iii. Because there is reward in heaven [any loss we have is compensated for greatly in heaven; whose reward are we living for? – earth’s or heaven’s? if we live for earth’s it will mean denying Christ; we all will stand before the judgment seat of Christ (2 Corinthians 5:10); issue of rewards will be at stake for us (1 Corinthians 3:10-15);] iv. Because we don’t belong to the world [we feel the disconnect with the world; we belong to God]]

4. Share a time when you stood up for righteousness and you were persecuted for it in some way. Was it worth it? Why or why not?

5. Spend some time reflecting on the sermon series. What is one thing God shared with you that you need to put into practice? Share this with the group.

6. Spend time in closing by praying for the members of your group and for TAC. Pray that the beatitudes would be evident in our lives.

Sunday, 10 March 2013

Extraordinary Life Week 7 - Blessed are the peacemakers

Small Groups – Week of March 10, 2013

Blessed are the peacemakers, for they will be called sons of God.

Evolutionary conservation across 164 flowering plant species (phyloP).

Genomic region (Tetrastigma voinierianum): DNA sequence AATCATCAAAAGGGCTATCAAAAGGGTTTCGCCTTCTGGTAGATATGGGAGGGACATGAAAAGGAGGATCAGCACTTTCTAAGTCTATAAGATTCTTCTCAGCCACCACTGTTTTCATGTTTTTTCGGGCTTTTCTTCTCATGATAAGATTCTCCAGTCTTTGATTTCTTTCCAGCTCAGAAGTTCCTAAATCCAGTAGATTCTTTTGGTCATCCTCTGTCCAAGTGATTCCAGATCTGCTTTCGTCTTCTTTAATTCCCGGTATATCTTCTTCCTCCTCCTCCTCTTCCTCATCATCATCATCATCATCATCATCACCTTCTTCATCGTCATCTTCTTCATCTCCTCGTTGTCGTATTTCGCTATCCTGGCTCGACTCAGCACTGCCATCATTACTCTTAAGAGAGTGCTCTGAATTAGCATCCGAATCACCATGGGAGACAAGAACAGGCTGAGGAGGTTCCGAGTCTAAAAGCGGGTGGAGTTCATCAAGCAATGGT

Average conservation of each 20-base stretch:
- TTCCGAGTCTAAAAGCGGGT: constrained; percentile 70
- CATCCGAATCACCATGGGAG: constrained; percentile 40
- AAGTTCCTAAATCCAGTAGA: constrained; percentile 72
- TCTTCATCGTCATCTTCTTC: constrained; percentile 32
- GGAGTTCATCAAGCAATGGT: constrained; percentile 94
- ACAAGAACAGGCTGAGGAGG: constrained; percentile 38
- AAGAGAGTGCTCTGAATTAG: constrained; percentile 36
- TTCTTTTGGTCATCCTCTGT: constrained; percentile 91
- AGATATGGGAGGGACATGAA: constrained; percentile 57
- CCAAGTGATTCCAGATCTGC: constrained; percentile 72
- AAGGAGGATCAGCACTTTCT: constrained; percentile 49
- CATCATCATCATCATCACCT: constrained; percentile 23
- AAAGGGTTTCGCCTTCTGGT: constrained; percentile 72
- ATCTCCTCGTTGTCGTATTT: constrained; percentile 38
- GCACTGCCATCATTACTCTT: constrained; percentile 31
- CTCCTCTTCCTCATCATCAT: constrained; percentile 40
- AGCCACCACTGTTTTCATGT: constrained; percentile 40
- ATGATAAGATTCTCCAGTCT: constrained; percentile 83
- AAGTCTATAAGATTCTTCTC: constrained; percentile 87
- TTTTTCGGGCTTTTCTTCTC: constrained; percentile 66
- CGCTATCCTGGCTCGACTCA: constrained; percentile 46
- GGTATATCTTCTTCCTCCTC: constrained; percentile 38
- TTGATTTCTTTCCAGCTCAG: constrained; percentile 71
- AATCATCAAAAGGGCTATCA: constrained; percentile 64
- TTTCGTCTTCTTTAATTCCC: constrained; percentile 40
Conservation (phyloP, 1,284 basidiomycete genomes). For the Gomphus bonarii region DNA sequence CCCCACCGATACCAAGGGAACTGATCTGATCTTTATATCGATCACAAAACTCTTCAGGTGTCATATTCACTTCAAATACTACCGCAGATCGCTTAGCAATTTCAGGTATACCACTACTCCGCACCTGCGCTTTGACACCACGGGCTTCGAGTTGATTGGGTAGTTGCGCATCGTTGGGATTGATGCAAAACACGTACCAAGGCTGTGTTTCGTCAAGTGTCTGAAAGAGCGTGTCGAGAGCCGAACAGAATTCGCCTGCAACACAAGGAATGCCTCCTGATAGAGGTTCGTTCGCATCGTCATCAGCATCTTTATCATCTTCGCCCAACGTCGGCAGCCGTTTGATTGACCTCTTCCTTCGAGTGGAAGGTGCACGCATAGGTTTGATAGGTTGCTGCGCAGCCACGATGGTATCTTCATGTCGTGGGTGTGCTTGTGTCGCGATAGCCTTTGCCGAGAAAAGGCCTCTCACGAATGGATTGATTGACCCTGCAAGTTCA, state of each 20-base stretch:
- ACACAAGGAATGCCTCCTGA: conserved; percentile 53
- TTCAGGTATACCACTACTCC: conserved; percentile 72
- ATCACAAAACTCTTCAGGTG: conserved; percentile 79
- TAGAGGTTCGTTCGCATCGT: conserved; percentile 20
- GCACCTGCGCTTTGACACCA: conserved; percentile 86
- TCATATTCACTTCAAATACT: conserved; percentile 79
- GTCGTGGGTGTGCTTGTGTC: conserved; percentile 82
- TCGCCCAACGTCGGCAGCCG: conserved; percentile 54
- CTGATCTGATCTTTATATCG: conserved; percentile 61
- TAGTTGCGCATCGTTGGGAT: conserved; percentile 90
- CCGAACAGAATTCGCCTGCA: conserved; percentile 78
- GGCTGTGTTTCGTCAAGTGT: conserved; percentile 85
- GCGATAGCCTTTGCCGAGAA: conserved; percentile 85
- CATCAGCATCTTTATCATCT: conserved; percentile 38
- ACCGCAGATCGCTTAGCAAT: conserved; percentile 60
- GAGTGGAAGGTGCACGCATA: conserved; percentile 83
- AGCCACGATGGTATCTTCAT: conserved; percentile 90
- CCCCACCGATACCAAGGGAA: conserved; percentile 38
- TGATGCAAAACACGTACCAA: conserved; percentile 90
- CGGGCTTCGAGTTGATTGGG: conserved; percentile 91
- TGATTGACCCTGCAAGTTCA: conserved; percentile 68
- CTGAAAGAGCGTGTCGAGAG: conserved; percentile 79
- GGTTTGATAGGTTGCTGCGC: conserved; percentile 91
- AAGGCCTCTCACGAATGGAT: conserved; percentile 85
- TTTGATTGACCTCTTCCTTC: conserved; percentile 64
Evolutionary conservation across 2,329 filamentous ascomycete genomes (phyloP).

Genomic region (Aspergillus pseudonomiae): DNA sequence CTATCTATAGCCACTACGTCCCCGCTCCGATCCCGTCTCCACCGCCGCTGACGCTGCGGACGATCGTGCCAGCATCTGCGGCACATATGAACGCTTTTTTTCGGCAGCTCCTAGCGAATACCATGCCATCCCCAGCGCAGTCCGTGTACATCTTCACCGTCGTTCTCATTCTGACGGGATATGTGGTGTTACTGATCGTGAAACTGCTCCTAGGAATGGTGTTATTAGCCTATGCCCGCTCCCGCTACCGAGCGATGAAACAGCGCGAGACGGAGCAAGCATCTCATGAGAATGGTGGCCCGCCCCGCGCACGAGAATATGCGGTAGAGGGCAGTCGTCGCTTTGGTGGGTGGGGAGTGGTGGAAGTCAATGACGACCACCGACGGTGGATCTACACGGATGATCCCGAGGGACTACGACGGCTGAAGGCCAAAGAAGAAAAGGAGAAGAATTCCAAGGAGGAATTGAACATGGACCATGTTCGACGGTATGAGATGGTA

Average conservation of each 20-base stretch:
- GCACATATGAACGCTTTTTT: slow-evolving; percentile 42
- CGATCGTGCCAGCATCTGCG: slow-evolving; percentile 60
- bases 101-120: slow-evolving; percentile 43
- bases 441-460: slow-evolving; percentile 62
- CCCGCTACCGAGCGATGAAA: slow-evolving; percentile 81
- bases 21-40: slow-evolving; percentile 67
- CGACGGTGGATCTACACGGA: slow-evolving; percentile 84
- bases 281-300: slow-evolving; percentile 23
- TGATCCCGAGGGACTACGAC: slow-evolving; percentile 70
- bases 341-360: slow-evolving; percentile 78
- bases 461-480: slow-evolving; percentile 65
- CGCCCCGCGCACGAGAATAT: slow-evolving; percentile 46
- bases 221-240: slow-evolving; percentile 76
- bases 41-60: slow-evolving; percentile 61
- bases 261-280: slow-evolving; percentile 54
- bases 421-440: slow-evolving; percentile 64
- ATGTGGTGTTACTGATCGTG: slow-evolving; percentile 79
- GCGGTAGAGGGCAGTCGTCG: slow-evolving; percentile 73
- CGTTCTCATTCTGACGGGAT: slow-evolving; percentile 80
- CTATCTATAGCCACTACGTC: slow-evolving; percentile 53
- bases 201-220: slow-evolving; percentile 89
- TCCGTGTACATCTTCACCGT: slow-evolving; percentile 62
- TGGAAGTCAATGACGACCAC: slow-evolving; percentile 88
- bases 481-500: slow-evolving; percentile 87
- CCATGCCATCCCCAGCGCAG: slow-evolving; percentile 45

1. How would you define peace? [Baker’s Evangelical Dictionary of Evangelical Theology explains: In English, the word "peace" conjures up a passive picture, one showing an absence of civil disturbance or hostilities, or a personality free from internal and external strife. The biblical concept of peace is larger than that and rests heavily on the Hebrew root slm (salom), which means "to be complete" or "to be sound." The verb conveys both a dynamic and a static meaning "to be complete or whole" or "to live well."]

2. God is the original peacemaker. Through Christ we now have access to God and He took the cost of peace upon Himself. Read Romans 5:1 and 5:8. How does this knowledge impact you personally?